The sensor unit 401 changes the state thereof according to the control signals supplied from the signal processing unit 404, and outputs image signals obtained in the state following the change.

The sensor unit 401 is a three-sensor imaging sensor means for example, comprising three sensors for obtaining the R, G, and B components of the image signals (the later-described R photoreceptor unit 23R, G photoreceptor unit 23G, and B photoreceptor unit 23B). Accordingly, the sensor unit 1 outputs image signals having the three components of R signals, G signals, and B signals, for each pixel. The sensor unit 401 changes the placement state of one or more of the three sensors, according to the control signals supplied from the signal processing unit 404. Accordingly, the sensor placement state of the sensor unit 401 is controlled by the control signals from the signal processing unit 404. Now, the sensor placement state includes the placement position of the sensors, and the attitude (rotational state) of the sensors. Note however that with the present embodiment, description will be made regarding controlling the placement position of the sensors or the sensor unit 401 with control signals from the signal processing unit 404, to facilitate description. It should also be noted that the attitude of the sensors can be controlled, as well.

FIG. 19 illustrates a configuration example of the signal processing unit 404 and the output unit 405 shown in FIG. 18. The signal processing unit 404 comprises three signal processing units, 411R, 411G, and 411B. The signal processing unit 411R receives the first image signals having the R, G, and B signals which are supplied from the A/D conversion unit 403, and subjects the first image signals to image conversion processing, thereby obtaining the R signals (component) of the second image signals, which is then output to the output unit 405. The signal processing unit 411G receives the first image signals having the R, G, and B signals which are supplied from the A/D conversion unit 403, and subjects the first image signals to image conversion processing, thereby obtaining the G signals (component) of the second image signals, which is then output to the output unit 405. The signal processing unit 411G also evaluates the G signals of the second image signals, and controls the placement state of the sensors of the sensor unit 401 according this evaluation. The signal processing unit 411B receives the first image signals having the R, G, and B signals which are supplied from the A/D conversion unit 403, and subjects the first image signals to image conversion processing, thereby obtaining the B signals (component) of the second image signals, which is then output to the output unit 405.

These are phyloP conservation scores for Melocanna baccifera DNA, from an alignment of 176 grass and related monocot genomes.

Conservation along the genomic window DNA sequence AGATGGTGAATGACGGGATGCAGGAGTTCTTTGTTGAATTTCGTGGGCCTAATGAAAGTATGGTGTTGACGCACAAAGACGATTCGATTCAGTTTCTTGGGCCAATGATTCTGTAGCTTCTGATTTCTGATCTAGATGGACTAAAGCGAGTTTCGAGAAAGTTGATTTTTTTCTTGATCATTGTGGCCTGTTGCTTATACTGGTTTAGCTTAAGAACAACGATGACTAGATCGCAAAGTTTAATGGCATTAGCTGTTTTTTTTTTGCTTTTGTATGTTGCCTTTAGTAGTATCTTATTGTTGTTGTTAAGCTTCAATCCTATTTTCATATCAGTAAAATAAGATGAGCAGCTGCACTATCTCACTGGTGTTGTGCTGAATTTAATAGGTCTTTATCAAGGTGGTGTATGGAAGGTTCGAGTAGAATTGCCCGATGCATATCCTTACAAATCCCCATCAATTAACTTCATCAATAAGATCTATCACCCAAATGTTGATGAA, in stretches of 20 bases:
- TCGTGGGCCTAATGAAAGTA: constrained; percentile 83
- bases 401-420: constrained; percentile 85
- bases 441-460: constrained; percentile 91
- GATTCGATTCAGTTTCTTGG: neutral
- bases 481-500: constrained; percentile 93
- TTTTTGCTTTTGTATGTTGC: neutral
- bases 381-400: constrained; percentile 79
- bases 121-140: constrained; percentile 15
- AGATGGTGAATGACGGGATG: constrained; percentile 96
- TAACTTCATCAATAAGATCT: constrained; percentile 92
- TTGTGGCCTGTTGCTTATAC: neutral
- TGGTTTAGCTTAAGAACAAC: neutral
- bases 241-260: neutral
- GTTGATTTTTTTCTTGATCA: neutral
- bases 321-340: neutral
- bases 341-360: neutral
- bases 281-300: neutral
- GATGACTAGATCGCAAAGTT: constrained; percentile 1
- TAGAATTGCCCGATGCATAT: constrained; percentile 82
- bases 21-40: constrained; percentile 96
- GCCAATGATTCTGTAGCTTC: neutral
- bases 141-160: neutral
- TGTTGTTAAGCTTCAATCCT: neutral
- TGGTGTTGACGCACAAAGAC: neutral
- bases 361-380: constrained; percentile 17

Note that here, the signal processing unit 411G evaluates the G signals of the second image signals, obtaining B signals (component) of the second image signals, which are supplied to the output unit 405. However, while the signal processing unit 411G is arranged to evaluate the G signals of the second image signals and control the placement state of the sensors or the sensor unit 401 according to the evaluation, control of the sensor unit 401 may also be made by evaluating either of the R signals or B signals of the second image signals rather than the G signals, or, two or more of the R, G, and B signals of the second image signals may be evaluated.

The output unit 405 comprises output units 412R, 412G, and 412B. The output units 412R, 412G, and 412B receive and output the R signals, G signals, and B signals, of the second image signal output by the signal processing units 411R, 411G, and 411B, respectively. Note that hereafter, the signal processing units 411R, 411G, and/or 411B may also be collectively or individually referred to simply as “signal processing unit 411” whenever appropriate.

Next, FIG. 20 illustrates a configuration example of the sensor unit 401 shown in FIGS. 18 and 19. Subject light is cast into a lens 421, and the lens 421 condenses the subject light onto each of the R photoreceptor unit 423R, G photoreceptor unit 423G, and B photoreceptor unit 423B, via a prism 422. That is to say, light cast into the lens 421 is emitted into the prism 422. The prism 422 splits the subject light from the lens 421 into R, G, and B light, and emits the R, G, and B light in the respective directions where the R photoreceptor unit 423R, G photoreceptor unit 423G, and B photoreceptor unit 423B are positioned.

The R photoreceptor unit 423R, G photoreceptor unit 423G, and B photoreceptor unit 423B are configured of photoelectric converting devices such as photo-diodes for example, which received the R, G, and B light from the prism 422, and thereby yield R signals, G signals, and B signals, as electric signals corresponding to the amount of received light, which are output to the signal adjusting unit 402.

An example of a device which can be used for the R photoreceptor unit 423R, G photoreceptor unit 423G, and B photoreceptor unit 423B, is a CCD. Note however, that the R photoreceptor unit 423R, G photoreceptor unit 423G, and B photoreceptor unit 423B are by no means restricted to CCDs, and CMOS sensors or HARPs may be used instead.

An R control unit 424R, G control unit 424G, and B control unit 424B each perform control to move the placement position of the R photoreceptor unit 423R, G photoreceptor unit 423G, and B photoreceptor unit 423B, according to the control signals supplied from the signal processing unit 411G.